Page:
Council talks solutions to budget problems

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Council talks solutions to budget problems

As the town works to bridge a $237,000 funding gap, the Town Council looked at how best to improve its finances.

Earlier this month Town Manager Michael Gallagher reported that Local Aid—allocated annually by the state government—is $230,836 less than last fiscal year. Early reports from the governor’s office showed that number increasing by 66,358. As the town had been operating under this assumption when crafting the budget, it brings the total impact to almost $300,000. This has mitigated somewhat by changes to the town’s insurance plans which netted a $125,000 savings. 

One issue is that the formula used to determine Chapter 70 aid—earmarked for the schools—is in need of change. Acting Town Manager Gallagher said that in North Attleborough, Chapter 70 aid rose by less than 1 percent, while Attleboro’s has seen a 5.5 percent increase. He added that a bill to change the formula has been in committee for quite some time.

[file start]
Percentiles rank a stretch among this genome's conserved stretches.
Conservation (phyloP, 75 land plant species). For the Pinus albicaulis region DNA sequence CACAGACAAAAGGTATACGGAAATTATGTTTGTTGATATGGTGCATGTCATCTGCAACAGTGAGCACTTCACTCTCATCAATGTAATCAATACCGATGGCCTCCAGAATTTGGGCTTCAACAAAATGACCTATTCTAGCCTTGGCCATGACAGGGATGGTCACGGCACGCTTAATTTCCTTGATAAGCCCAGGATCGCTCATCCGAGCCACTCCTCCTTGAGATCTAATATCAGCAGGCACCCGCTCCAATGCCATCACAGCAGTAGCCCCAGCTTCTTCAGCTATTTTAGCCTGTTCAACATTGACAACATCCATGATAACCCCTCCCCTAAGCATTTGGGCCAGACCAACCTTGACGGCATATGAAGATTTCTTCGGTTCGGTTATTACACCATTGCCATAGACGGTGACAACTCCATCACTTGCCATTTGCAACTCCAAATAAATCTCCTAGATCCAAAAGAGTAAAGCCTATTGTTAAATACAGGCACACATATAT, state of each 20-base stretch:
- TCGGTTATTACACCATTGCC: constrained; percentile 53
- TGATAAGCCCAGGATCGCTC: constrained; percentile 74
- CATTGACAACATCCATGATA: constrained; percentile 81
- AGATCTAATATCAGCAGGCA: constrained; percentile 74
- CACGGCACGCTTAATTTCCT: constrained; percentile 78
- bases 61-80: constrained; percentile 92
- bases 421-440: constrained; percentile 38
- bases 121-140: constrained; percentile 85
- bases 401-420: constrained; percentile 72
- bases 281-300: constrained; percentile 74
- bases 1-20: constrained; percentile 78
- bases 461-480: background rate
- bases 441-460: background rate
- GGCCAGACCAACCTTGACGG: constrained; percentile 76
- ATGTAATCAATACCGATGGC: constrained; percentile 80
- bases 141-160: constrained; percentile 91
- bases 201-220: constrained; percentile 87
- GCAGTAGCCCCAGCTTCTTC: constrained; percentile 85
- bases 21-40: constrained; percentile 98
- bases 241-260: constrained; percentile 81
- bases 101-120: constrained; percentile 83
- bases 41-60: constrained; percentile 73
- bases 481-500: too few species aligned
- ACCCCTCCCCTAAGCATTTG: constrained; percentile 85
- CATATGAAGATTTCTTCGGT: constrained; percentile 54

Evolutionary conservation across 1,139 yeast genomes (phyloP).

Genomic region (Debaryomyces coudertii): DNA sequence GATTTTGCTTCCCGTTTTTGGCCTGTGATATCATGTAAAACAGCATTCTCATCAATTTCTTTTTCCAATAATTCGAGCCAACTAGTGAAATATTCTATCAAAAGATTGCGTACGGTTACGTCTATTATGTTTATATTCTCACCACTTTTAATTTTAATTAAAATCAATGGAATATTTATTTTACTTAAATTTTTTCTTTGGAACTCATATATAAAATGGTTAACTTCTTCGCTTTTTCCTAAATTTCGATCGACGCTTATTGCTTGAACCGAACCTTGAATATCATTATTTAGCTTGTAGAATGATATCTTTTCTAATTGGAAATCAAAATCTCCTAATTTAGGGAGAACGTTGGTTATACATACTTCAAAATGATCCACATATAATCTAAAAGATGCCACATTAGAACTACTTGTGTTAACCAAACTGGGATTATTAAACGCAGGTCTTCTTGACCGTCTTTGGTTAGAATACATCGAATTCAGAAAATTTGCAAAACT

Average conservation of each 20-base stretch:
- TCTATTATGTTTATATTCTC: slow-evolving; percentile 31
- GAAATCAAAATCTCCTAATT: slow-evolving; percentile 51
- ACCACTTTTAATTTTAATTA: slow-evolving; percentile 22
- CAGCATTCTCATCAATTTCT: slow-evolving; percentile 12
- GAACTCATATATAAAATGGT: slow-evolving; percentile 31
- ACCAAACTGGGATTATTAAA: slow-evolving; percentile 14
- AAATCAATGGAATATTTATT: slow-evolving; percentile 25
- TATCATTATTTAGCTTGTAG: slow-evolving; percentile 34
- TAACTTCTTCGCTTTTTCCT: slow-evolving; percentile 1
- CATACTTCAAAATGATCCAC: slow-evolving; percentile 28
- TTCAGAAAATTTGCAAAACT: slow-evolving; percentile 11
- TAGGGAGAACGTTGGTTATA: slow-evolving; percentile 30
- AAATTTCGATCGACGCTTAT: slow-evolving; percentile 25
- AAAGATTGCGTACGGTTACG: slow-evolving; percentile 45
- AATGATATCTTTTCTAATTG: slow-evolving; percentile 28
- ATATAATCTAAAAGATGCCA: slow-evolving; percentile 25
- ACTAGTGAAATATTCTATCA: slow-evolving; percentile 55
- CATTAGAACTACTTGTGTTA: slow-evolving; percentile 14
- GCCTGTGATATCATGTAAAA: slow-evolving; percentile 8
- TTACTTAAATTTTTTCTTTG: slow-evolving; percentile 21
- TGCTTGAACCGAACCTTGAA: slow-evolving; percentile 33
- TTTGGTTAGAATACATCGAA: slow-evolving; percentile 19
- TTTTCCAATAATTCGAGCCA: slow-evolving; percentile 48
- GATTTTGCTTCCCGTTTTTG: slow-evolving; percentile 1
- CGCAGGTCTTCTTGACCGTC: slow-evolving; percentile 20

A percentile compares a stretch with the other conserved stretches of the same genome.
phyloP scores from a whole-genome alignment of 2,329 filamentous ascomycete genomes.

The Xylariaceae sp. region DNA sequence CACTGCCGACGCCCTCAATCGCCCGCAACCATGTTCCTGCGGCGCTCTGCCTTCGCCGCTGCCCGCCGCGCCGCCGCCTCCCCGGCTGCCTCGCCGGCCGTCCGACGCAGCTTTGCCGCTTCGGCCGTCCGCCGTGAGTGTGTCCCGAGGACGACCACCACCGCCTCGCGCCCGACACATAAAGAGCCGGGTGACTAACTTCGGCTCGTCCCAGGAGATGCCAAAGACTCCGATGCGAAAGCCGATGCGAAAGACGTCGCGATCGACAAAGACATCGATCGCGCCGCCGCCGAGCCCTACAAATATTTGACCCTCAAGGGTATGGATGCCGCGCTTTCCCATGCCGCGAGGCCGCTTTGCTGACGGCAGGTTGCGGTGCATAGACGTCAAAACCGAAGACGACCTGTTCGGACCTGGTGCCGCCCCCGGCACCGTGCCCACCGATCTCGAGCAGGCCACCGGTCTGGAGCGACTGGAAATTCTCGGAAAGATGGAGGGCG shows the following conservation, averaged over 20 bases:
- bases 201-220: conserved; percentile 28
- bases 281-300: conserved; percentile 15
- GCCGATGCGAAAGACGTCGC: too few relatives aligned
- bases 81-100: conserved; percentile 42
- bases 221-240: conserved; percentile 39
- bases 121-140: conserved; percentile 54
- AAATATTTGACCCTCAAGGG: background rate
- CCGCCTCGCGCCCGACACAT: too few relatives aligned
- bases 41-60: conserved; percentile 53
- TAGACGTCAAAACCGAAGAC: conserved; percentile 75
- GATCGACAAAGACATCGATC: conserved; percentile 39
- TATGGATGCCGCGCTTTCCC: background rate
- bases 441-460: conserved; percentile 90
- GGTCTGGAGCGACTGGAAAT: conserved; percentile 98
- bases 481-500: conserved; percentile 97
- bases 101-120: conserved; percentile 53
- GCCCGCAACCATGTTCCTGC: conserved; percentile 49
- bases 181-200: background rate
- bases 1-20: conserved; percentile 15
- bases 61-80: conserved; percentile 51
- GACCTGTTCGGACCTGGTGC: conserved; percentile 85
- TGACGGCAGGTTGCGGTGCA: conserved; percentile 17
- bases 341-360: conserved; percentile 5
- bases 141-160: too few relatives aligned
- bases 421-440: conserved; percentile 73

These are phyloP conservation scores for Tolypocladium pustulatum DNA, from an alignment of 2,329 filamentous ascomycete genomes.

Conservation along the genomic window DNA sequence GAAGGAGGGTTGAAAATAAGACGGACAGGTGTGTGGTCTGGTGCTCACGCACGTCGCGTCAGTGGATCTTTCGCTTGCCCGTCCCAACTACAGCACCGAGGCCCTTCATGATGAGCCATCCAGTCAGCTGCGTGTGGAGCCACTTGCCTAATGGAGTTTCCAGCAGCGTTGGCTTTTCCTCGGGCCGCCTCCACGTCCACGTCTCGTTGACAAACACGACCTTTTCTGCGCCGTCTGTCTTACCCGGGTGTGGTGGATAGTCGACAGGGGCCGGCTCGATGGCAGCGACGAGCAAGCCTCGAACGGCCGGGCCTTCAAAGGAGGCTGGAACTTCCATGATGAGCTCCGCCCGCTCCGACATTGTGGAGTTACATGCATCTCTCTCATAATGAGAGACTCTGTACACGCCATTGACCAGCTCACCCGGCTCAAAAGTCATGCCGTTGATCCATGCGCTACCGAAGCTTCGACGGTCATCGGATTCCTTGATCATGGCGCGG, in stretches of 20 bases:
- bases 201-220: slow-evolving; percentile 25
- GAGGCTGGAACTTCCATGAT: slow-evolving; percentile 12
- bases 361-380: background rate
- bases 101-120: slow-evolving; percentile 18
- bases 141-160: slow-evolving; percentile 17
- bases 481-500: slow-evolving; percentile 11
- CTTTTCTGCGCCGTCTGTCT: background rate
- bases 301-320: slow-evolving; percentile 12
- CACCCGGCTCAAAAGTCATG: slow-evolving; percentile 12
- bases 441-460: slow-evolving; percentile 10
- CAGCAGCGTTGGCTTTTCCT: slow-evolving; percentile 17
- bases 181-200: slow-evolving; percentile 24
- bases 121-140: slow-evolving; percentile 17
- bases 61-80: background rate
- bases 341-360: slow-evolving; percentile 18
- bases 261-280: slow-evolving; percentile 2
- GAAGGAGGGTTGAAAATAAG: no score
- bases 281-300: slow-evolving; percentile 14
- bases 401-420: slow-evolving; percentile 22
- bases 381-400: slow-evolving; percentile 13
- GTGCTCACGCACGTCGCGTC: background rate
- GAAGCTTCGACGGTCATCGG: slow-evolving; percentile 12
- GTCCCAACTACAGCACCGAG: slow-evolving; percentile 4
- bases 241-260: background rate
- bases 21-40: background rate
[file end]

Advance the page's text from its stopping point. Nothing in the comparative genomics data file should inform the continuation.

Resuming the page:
“The way the formula is currently structured, it’s not fair, not the same [across all towns],” said Gallagher at a council meeting on Aug. 12.

Councilor Adam Scanlon said the people need to keep the pressure on the state legislature to ensure change is made. Among the impacts from the budget shortfall is that several planned hires have been put on hold, including four technology coaches to assist teachers with the new Google Chromebooks issued to students. 

“The kids already have the Chromebooks,” said Town Councilor John Simmons. “It’s what this money is preventing us from doing with money we’ve already spent.”

Another matter the council looked at is improving economic development in town, including forming an economic development committee or task force. Councilor Justin Pare said that development in the town has been flat for some time.

“We as a council can have a pro-economic agenda,” he said. 

In a recent column published in the North Star Reporter, Lyle Pernie, the town’s economic development director, wrote that DPW Director Mark Hollowell submitted to the state a large Mass Works grant proposal for downtown infrastructure improvement. If it is granted, then next spring and summer a lot of physical improvements to the road—sidewalks and street lights will be made using the grant award. After this work is completed, the Downtown Revitalization Committee will begin a second phase of improvements—figuring out to change some of the storefronts, creating better signage, finding ways to improve parking, etc.